“After finding out how severe the injuries were, I wondered if she would be able to dance again,” said Adele St.Vil, Jessica’s mother. Aware of Jessica’s career as a principal dancer in the Forces of Nature Dance Company and as a teaching artist for the prestigious Alvin Ailey School, doctors warned that her life would change forever. Jessica suffered from a broken femur in her left leg, a few broken ribs, lacerations along her body and face, and head trauma. One of the broken ribs was resting on a vital organ which required immediate surgery. And once she was out of that surgery, she went into the next. This time, to insert the metal rod that would forever take place of her femur bone.
After the accident, Jessica had no choice but to give up her principal dancer position as well as stop teaching dance until she was fully recovered. She went to physical therapy for months and tested all different types such as acupuncture, hot yoga, and water aerobics, in order to aid in the recovery process of her thigh and ribs. The core of the body, or the torso, as well and the legs are very crucial elements used in the art of dance. Without the strength in her body, Jessica was afraid she would never be the dancer she once was.
However she kept trying. When she finally returned to teaching, her students greeted her with inspirational welcome back, we miss you, and glad you are feeling well cards. “She saw those kids and was inspired to go after what she wanted,” said Jessica’s mother. She noticed a growth in her students after the year and a half she was absent. Their growth gave her the drive she needed to realize that despite what doctors once told her, she would dance again.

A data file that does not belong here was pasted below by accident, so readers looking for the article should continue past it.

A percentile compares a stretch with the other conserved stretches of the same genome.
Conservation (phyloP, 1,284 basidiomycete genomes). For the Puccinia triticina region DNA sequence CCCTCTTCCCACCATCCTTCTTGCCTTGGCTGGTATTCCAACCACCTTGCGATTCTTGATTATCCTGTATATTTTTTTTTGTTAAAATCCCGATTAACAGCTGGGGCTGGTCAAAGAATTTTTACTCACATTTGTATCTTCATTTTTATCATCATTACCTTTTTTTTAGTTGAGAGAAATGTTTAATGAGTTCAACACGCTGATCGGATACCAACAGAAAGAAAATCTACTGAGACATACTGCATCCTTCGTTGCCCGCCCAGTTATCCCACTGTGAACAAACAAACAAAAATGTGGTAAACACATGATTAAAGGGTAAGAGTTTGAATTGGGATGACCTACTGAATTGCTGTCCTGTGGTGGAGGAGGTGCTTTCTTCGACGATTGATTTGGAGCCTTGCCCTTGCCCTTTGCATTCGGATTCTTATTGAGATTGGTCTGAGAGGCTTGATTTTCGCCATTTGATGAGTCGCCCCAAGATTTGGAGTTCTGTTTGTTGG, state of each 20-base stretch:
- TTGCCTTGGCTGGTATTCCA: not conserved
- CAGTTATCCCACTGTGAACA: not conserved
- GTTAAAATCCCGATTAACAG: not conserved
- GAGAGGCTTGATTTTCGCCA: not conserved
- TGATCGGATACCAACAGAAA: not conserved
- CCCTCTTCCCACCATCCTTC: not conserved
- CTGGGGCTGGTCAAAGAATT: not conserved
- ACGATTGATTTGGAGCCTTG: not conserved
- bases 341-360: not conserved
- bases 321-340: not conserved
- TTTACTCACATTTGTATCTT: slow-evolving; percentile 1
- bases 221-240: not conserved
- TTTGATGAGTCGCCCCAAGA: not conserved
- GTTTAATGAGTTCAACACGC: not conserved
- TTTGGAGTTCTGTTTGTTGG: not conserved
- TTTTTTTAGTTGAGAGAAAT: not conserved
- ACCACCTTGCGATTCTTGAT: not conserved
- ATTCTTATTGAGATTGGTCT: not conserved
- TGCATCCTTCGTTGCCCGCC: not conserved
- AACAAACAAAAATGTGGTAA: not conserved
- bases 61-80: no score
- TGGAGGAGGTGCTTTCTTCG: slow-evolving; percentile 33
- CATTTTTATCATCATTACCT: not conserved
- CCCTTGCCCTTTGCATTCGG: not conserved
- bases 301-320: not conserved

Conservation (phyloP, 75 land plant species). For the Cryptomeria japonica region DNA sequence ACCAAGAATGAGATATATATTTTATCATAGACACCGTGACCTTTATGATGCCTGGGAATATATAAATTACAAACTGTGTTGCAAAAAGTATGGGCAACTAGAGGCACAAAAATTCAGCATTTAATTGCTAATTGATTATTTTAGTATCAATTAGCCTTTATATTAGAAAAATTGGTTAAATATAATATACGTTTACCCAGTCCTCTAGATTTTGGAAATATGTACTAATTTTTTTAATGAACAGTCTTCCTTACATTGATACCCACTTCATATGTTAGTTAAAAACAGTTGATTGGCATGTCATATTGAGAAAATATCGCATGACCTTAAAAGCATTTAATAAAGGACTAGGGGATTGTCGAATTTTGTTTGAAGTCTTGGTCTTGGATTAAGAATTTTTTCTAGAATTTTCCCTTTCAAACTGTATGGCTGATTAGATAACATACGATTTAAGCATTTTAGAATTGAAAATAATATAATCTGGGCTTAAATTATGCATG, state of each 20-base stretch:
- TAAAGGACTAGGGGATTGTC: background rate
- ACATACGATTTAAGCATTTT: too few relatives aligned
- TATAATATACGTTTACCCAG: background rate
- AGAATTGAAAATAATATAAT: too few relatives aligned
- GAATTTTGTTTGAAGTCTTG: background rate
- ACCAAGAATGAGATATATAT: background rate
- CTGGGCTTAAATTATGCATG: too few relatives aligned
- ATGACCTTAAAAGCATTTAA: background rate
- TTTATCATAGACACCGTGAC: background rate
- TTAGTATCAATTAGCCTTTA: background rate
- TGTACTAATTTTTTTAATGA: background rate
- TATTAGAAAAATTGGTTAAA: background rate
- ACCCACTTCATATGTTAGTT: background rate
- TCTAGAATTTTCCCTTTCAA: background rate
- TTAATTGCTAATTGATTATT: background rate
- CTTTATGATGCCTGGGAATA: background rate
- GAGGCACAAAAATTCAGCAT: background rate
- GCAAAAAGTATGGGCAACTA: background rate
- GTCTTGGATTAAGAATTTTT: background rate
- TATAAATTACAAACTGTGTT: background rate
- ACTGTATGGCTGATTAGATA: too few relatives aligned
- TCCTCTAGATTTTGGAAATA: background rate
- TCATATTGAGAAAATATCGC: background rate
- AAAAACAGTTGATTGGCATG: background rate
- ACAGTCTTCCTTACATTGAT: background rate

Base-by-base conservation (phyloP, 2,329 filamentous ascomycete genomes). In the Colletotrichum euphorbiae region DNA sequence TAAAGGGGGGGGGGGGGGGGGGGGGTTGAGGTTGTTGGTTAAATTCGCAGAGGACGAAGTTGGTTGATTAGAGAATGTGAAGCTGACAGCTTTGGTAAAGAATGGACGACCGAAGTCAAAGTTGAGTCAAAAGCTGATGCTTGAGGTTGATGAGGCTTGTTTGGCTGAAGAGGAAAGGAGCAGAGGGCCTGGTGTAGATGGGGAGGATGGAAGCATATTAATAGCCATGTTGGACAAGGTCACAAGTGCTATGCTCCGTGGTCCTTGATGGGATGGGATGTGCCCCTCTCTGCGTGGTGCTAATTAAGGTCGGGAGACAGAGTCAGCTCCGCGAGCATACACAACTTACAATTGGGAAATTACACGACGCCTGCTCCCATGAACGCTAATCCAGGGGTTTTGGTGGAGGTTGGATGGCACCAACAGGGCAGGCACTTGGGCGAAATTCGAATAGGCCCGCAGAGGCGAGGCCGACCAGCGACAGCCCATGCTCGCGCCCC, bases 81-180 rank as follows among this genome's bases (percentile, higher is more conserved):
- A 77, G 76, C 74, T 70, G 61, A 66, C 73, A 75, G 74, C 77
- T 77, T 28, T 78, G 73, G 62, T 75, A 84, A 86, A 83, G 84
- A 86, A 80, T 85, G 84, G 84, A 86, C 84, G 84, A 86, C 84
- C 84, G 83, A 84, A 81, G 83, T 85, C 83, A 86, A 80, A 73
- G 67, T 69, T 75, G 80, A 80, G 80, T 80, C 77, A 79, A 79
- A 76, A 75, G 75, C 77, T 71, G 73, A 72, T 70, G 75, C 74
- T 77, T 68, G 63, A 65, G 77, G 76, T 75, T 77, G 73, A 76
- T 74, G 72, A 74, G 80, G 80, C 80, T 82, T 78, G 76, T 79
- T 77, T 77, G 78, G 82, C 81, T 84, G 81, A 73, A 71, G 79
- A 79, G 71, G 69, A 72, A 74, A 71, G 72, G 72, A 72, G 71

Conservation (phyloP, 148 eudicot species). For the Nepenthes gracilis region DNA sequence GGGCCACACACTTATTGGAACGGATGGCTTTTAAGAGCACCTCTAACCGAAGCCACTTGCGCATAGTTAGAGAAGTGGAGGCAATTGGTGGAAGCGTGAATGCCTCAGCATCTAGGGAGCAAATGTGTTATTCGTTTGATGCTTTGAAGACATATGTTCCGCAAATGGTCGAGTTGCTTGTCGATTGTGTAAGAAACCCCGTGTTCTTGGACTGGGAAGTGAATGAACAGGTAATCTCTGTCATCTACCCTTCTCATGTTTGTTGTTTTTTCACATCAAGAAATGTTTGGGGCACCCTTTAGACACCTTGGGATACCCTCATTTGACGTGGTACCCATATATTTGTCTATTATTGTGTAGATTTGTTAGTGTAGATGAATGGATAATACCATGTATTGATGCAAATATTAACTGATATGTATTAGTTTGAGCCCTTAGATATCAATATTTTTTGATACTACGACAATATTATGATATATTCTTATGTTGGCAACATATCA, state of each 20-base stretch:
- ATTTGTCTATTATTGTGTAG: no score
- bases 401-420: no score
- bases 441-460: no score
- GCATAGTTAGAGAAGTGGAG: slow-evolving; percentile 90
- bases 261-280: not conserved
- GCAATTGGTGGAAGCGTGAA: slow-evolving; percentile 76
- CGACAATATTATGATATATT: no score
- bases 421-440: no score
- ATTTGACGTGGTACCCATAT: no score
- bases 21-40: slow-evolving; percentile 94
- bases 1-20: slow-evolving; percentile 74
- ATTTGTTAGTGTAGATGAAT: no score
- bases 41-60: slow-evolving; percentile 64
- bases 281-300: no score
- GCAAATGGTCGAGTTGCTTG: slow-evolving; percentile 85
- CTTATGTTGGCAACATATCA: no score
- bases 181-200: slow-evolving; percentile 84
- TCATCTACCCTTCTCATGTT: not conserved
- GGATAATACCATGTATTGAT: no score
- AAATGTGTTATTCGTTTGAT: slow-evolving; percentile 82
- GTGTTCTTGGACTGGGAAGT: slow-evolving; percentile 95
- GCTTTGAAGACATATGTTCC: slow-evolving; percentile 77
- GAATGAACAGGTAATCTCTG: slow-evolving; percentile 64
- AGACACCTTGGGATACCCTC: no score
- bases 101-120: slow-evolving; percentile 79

“Her dreams were not over and I never seen anyone work so hard to obtain them,” said Patrick. Once gaining the strength to dance again, Jessica danced harder than ever. She went back to taking classes in ballet, modern and African dance. She spent hours in the dance studio or at the gym training. She even went on random auditions, not to land roles, but to prepare herself for the day she would be amongst the best dancers around, fighting for a spot in a company or piece. However her spirits were a little low after an audition in which the choreographer pointed at her and said “You! What’s wrong with that left leg?” Little did he know…
Besides that, Jessica felt her auditions did not go to waste. To her surprise, she landed a role in the film “One More Try” in which her character was a dance teacher. She impressed the producers of the film so much; they hired her as the choreographer for the film. While working on the film, Jessica had creative control of every aspect regarding the dance scenes and its characters. This new found leadership sparked Jessica into going into business for herself.
Less than three years after her tragic accident, Jessica started her own dance company KaNu Dance Theater. Through the company she uses dance to tell her story as well as those of others. The company has had many accomplishments performing nationally and internationally. They represented Haiti in the Festival of Nations, performed in the International Association of Blacks in Dance 25th anniversary conference and hold their own annual showcase in Brooklyn, New York. All Jessica wishes for in life is to be able to share her craft and inspire others to follow their dreams. Despite being the victim of a hit and run accident, Jessica triumphed and overcame any obstacle put in her way.
“She always told me she would do great things no matter what”, said Patrick. “And I never stopped believing her.” Jessica hated that Patrick had a DVD of the news segment about her accident. He took another sip of his coffee, walked over to the television, took out the DVD and tossed it in the trashcan. He then grabbed his camera equipment and his coffee and walked out the door.

Take a look at KaNu Dance Theater

For more info on KaNu Dance Theater, visit their website and watch their videos on Youtube.